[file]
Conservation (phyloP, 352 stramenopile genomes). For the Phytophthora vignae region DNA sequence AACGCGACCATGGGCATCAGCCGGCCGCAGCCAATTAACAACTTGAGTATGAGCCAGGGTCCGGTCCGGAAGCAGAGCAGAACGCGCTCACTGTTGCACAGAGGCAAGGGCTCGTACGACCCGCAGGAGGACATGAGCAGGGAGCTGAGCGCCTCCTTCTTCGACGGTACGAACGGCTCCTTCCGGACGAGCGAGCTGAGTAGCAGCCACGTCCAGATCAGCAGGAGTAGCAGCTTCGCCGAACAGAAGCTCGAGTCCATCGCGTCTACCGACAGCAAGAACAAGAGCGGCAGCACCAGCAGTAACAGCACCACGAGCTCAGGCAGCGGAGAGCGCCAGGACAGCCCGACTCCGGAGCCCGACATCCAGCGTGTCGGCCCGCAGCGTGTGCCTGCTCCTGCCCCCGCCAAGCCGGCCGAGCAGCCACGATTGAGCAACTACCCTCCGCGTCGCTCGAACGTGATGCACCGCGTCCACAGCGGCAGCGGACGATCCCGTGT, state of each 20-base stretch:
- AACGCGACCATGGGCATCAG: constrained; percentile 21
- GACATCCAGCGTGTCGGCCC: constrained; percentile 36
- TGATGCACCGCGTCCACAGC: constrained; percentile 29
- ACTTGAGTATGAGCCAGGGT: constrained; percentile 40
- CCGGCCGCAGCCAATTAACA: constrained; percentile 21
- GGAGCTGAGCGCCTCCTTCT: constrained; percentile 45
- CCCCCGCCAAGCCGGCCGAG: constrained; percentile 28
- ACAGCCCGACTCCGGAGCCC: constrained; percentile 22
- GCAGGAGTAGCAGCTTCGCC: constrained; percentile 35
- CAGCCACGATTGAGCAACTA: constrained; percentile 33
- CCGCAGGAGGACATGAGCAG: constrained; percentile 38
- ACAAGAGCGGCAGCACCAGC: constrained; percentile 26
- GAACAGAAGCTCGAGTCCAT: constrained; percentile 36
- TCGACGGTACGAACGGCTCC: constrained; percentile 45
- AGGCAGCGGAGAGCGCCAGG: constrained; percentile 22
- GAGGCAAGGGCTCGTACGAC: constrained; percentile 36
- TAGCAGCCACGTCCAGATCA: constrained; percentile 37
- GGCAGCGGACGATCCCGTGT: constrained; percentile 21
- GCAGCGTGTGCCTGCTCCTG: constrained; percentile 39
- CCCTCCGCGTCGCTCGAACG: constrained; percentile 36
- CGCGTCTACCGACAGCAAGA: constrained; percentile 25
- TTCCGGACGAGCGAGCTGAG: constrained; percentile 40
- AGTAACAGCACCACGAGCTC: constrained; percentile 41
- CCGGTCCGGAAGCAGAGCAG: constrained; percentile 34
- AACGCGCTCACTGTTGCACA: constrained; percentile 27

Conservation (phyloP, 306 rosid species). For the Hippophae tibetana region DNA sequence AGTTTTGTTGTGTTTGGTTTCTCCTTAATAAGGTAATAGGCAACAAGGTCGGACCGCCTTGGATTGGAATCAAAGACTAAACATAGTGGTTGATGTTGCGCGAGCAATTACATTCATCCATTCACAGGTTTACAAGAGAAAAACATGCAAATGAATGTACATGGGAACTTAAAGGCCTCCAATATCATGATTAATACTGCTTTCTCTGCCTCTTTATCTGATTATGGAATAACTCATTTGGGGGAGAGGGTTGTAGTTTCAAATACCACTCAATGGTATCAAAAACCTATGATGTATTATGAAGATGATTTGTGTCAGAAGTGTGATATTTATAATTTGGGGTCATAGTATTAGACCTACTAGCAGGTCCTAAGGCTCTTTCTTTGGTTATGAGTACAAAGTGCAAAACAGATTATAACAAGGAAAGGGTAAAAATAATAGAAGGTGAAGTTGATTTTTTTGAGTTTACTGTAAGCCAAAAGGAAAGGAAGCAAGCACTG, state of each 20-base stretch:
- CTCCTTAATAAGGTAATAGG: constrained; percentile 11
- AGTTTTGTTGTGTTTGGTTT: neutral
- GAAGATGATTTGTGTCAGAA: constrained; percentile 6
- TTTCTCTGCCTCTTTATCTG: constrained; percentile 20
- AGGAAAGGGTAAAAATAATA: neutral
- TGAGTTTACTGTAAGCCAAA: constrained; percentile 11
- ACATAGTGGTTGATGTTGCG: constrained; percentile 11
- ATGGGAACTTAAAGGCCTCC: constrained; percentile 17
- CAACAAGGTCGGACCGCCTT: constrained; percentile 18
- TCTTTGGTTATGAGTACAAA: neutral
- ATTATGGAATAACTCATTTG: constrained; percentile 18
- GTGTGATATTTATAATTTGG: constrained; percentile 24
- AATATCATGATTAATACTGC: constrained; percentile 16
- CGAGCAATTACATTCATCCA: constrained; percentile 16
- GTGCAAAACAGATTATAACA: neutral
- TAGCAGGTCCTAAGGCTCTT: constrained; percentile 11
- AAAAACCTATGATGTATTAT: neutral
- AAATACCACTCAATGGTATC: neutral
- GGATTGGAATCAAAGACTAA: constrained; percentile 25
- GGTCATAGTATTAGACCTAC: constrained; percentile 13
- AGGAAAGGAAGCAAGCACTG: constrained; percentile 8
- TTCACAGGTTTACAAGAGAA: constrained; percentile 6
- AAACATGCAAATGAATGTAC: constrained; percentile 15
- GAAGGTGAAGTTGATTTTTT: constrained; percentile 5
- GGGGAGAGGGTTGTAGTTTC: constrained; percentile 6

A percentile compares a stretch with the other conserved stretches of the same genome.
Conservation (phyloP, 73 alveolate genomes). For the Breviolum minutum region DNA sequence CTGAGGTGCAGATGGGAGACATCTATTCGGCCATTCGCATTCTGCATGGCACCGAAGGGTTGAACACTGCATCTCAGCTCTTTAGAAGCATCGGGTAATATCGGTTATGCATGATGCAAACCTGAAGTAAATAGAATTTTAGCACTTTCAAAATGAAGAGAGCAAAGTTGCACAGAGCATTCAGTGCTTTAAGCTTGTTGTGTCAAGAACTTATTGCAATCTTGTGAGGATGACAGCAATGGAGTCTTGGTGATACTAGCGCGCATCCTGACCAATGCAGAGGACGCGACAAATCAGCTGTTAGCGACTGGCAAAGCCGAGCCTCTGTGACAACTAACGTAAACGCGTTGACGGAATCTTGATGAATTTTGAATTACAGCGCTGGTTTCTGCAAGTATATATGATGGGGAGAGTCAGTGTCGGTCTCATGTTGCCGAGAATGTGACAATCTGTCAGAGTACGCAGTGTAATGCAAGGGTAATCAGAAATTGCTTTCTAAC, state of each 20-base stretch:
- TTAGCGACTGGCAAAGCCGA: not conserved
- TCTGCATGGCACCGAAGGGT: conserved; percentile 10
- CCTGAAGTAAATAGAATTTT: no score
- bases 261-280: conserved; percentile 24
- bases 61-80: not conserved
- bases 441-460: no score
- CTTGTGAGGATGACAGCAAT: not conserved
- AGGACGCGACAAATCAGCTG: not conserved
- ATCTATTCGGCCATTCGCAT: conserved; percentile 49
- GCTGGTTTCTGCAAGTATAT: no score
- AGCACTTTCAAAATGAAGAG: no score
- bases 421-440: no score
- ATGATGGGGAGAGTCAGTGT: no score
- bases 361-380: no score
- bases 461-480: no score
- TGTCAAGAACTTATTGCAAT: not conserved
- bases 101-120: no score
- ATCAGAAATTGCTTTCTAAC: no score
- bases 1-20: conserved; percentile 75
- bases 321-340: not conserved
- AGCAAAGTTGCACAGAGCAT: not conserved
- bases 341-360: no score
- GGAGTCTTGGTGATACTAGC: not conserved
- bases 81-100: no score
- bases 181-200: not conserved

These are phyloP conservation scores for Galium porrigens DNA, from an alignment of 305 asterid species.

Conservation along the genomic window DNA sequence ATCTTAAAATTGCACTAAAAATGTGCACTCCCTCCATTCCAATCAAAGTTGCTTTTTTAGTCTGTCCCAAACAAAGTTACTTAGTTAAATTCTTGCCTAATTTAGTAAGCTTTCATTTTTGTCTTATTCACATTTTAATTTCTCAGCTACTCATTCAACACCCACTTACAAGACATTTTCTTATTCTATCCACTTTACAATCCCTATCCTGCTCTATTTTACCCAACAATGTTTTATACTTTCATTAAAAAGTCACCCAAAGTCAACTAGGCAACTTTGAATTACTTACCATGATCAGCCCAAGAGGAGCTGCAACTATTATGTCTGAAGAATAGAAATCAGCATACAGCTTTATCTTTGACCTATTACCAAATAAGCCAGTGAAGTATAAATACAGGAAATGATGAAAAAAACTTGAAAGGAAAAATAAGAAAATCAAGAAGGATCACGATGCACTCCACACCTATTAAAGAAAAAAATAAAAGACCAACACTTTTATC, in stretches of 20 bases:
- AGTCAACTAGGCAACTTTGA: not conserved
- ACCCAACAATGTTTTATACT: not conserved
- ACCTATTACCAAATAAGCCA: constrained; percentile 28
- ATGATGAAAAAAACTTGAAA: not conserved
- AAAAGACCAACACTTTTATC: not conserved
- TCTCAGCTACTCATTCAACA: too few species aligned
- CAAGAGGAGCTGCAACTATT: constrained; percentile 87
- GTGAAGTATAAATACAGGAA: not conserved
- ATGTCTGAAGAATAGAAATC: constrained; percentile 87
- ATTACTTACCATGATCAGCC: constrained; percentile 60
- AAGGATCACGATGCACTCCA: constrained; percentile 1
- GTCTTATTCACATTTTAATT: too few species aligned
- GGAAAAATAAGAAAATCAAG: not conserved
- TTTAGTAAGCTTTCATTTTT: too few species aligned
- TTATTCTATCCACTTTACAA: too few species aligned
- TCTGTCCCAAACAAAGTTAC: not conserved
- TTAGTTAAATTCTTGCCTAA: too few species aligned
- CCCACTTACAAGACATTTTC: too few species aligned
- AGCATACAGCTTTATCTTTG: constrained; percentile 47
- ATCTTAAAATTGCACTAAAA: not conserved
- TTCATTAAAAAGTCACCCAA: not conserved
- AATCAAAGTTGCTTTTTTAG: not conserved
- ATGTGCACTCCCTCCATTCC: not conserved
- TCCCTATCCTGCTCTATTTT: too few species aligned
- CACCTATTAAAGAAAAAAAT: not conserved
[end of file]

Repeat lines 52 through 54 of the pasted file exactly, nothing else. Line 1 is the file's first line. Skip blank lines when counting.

- GGGGAGAGGGTTGTAGTTTC: constrained; percentile 6

A percentile compares a stretch with the other conserved stretches of the same genome.
Conservation (phyloP, 73 alveolate genomes). For the Breviolum minutum region DNA sequence CTGAGGTGCAGATGGGAGACATCTATTCGGCCATTCGCATTCTGCATGGCACCGAAGGGTTGAACACTGCATCTCAGCTCTTTAGAAGCATCGGGTAATATCGGTTATGCATGATGCAAACCTGAAGTAAATAGAATTTTAGCACTTTCAAAATGAAGAGAGCAAAGTTGCACAGAGCATTCAGTGCTTTAAGCTTGTTGTGTCAAGAACTTATTGCAATCTTGTGAGGATGACAGCAATGGAGTCTTGGTGATACTAGCGCGCATCCTGACCAATGCAGAGGACGCGACAAATCAGCTGTTAGCGACTGGCAAAGCCGAGCCTCTGTGACAACTAACGTAAACGCGTTGACGGAATCTTGATGAATTTTGAATTACAGCGCTGGTTTCTGCAAGTATATATGATGGGGAGAGTCAGTGTCGGTCTCATGTTGCCGAGAATGTGACAATCTGTCAGAGTACGCAGTGTAATGCAAGGGTAATCAGAAATTGCTTTCTAAC, state of each 20-base stretch: